Vegetables and Fruit forum: Let peas die back or cut them back?

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Name: Taqiyyah
Maryland (Zone 7a)
Container Gardener Winter Sowing Plant and/or Seed Trader Roses Salvias Seed Starter
Vegetable Grower Region: Mid-Atlantic
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lovesblooms
Jun 22, 2014 3:03 PM CST
The plan was to let them die back, but the spring has been cool enough they haven't done that yet. We've harvested plenty of peas but I'm not seeing as many flowers anymore. The melons, squash, cucumbers, and tomatoes planted in with them are ready to start growing up the trellis, but I'm a little worried there will be lack of air circulation because the peas are still so full and leafy.

Some of the squash and the cucumbers aren't waiting for me to figure out what I want to do, but the rest are still only a few inches tall. Should I cut the peas back or just lay them down sideways or something while they finish up? I really want to keep them so they can continue contributing nitrogen, but just worried about air circulation.

Have I already talked myself into a solution in there somewhere...?
Name: Judy
Simpsonville SC (Zone 7b)
Plant and/or Seed Trader Peonies Garden Ideas: Level 1 Celebrating Gardening: 2015 I helped beta test the first seed swap
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SCButtercup
Jun 24, 2014 4:19 AM CST
I always cut back peas then compost the vines, I have limited growing area and needed the space for young pepper plants.
Name: Horseshoe Griffin
Efland, NC (Zone 7a)
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Horseshoe
Jun 24, 2014 6:35 AM CST
lovesblooms,
Most varieties of peas will end up producing bitter and/or starchy pea when produced during the heat of the summer so it might not be worth waiting for them, especially since you've already gotten a nice harvest of the tastier ones.

I pull my pea vines and use them as mulch around my tomato plants. Just pull the vines loose at the soil line leaving the roots in the ground. As the roots decompose the nitrogen in them will be released into the soil.

By the way, "Wando" pea is a nice variety for being able to handle the heat much better than others. You may want to give it a try sometime.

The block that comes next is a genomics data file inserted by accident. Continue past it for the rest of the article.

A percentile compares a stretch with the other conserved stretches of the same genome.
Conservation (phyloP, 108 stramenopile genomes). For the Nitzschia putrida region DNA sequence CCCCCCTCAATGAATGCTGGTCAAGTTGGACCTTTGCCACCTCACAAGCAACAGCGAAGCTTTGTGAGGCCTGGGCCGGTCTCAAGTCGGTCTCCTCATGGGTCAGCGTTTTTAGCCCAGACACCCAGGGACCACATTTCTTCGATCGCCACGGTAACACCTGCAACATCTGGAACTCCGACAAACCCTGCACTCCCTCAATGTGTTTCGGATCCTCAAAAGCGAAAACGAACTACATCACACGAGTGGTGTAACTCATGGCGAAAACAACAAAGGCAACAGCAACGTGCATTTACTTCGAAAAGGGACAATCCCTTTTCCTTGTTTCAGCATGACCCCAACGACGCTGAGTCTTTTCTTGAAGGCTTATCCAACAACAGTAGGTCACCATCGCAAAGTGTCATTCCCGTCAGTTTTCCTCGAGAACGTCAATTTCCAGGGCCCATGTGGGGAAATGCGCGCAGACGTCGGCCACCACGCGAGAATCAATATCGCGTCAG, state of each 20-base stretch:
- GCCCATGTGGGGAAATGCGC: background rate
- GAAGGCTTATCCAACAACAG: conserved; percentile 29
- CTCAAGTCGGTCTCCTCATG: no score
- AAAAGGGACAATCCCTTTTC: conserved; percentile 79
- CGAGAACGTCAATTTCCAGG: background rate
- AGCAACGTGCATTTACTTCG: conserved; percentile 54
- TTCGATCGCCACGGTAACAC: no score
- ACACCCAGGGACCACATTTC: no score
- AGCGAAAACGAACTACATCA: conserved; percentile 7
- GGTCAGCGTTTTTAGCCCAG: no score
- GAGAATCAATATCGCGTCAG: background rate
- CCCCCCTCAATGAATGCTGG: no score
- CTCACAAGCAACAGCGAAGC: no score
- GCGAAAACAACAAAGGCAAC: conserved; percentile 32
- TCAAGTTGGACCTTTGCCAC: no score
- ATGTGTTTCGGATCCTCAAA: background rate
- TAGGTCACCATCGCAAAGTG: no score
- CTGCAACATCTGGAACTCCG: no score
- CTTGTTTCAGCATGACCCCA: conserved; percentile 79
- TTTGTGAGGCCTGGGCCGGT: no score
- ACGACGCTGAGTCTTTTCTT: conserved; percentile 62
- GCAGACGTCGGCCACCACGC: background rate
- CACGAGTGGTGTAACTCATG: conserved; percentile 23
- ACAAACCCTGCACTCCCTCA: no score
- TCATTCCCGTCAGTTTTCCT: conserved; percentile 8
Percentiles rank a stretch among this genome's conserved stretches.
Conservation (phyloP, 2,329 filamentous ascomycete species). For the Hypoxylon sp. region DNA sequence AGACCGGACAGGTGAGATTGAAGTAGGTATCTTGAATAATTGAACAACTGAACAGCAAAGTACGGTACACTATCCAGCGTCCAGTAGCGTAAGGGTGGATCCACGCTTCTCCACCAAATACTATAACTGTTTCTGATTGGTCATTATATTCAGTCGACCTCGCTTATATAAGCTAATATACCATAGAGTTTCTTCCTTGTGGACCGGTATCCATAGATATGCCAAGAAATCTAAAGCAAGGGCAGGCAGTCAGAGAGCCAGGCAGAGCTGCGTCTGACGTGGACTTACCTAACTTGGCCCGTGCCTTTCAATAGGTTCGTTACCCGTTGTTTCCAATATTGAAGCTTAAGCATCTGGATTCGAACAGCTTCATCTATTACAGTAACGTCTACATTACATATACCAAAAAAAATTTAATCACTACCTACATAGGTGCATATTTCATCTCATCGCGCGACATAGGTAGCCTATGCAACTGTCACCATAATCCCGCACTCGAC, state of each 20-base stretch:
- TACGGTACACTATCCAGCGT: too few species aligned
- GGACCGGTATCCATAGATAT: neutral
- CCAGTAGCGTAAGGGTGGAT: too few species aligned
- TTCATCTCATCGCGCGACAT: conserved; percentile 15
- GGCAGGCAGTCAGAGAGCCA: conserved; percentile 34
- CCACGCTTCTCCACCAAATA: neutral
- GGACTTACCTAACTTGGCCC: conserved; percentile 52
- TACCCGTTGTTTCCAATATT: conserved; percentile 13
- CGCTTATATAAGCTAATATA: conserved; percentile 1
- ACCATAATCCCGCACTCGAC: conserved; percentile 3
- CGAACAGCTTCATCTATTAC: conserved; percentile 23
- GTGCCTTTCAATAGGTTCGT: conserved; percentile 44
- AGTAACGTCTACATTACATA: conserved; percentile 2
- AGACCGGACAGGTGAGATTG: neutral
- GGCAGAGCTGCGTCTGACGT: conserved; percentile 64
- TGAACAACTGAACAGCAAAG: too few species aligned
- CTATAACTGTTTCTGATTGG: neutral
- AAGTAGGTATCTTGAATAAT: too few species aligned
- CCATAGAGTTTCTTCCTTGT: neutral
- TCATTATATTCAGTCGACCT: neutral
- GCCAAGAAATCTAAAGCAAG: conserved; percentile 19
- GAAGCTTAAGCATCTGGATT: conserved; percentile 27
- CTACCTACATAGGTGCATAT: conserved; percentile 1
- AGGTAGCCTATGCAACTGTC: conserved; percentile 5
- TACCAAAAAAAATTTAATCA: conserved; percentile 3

Shoe
Name: Taqiyyah
Maryland (Zone 7a)
Container Gardener Winter Sowing Plant and/or Seed Trader Roses Salvias Seed Starter
Vegetable Grower Region: Mid-Atlantic
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lovesblooms
Jun 25, 2014 8:26 AM CST
Thank you both. I went ahead and snipped them yesterday.

Another question: what do you do when you do get wilt? One of my cucumbers has it already, and it's just started flowering. I never found a single beetle near them, but that made me even more sure they'd been there at some point. I was right, apparently.

I found a few (very few) at the base of my squash and dispatched them, and two leaf-footed bugs--got rid of those, too. But apparently there are more than I'm finding. I've found them in the soil around the base of the plant, never on the leaves, never any eggs anywhere, either. Where do you usually find them?

And what happens to the sick one now? Do I snip it now or just cut off the parts I can see are affected?
Name: Horseshoe Griffin
Efland, NC (Zone 7a)
And in the end...a happy beginning!
Charter ATP Member I helped beta test the Garden Planting Calendar Hosted a Not-A-Raffle-Raffle Garden Sages I sent a postcard to Randy! I was one of the first 300 contributors to the plant database!
For our friend, Shoe. Lover of wildlife (Black bear badge) Enjoys or suffers cold winters Birds Permaculture Container Gardener
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Horseshoe
Jun 25, 2014 11:36 AM CST
If you're referring to bacterial wilt then your plant will soon die. There is no cure for it once infected. Cucumber beetles tend to carry the disease and then it moved into your plants from them. Squash bugs tend to suck the sap from the plants and cause what may look like bacterial wilt but it's really a loss of water and nutrients. Good luck controlling squash bugs; I think they are the hardest to keep under control in my garden.

Shoe

Name: Taqiyyah
Maryland (Zone 7a)
Container Gardener Winter Sowing Plant and/or Seed Trader Roses Salvias Seed Starter
Vegetable Grower Region: Mid-Atlantic
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lovesblooms
Jun 25, 2014 11:55 AM CST
Wow, so squash bug feeding can look like bacterial wilt but does not carry the disease? I hold out some hope, then, because when I tried the test for bacteria (looking for the stringy strands in the cut ends) I didn't see anything, and this puzzled me. Also, I have seen the yellow specks mentioned here: http://www.vegedge.umn.edu/vegpest/cucs/squabug.htm. Holding my breath.

Just a bit before noon I was out and found a single squash bug and a single striped cucumber beetle, both in the soil at the base of the same melon plant. Nothing on or under any leaves of any of the cucurbits. I drowned the beetle in soapy spray and squished the squash bug after drenching it. I also fervently thanked an assassin beetle nymph that was jaws-deep into another cucumber beetle nearby--the only other one I found--from the bottom of my heart, the dear little bloodthirsty killer.

I know it only takes one bad bite, but I thought it was amazing that with such a teeny population I'm already down for the count. So again--holding my breath. Thanks for that extra bit of info to give me hope.

I'm going to try your method of spraying the leaves top-down a little later this afternoon and see what I find when I come back to spray and squish.

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